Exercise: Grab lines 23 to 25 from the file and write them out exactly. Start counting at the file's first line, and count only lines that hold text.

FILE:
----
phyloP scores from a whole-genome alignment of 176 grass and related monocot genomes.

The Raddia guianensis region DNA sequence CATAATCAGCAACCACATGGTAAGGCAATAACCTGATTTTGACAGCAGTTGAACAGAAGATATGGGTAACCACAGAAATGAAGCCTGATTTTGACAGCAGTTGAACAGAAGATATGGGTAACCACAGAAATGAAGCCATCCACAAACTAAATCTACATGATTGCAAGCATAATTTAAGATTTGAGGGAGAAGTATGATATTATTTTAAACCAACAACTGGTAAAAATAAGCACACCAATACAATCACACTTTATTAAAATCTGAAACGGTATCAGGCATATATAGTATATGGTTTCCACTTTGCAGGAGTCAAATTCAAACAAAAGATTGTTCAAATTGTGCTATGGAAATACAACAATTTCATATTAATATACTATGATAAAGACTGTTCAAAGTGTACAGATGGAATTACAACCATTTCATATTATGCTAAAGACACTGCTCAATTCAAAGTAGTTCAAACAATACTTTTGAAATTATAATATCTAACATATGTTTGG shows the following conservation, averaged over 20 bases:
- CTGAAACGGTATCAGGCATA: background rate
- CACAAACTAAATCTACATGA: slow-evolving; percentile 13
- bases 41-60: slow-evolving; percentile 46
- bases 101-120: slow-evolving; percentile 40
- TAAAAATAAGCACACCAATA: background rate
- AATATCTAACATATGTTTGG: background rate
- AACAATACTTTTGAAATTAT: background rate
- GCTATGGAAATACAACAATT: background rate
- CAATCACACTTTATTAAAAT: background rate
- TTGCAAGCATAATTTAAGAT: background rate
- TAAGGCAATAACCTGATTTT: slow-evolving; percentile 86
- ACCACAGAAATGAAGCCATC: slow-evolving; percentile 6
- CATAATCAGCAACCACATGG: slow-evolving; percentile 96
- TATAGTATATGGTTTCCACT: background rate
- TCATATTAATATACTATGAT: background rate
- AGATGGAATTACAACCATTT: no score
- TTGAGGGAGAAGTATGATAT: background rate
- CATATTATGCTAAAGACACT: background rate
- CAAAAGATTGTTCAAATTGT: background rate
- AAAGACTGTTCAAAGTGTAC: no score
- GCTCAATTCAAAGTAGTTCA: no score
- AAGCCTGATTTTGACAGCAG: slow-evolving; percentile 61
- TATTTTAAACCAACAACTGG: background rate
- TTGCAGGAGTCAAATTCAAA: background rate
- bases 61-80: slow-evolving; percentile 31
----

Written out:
- GCTCAATTCAAAGTAGTTCA: no score
- AAGCCTGATTTTGACAGCAG: slow-evolving; percentile 61
- TATTTTAAACCAACAACTGG: background rate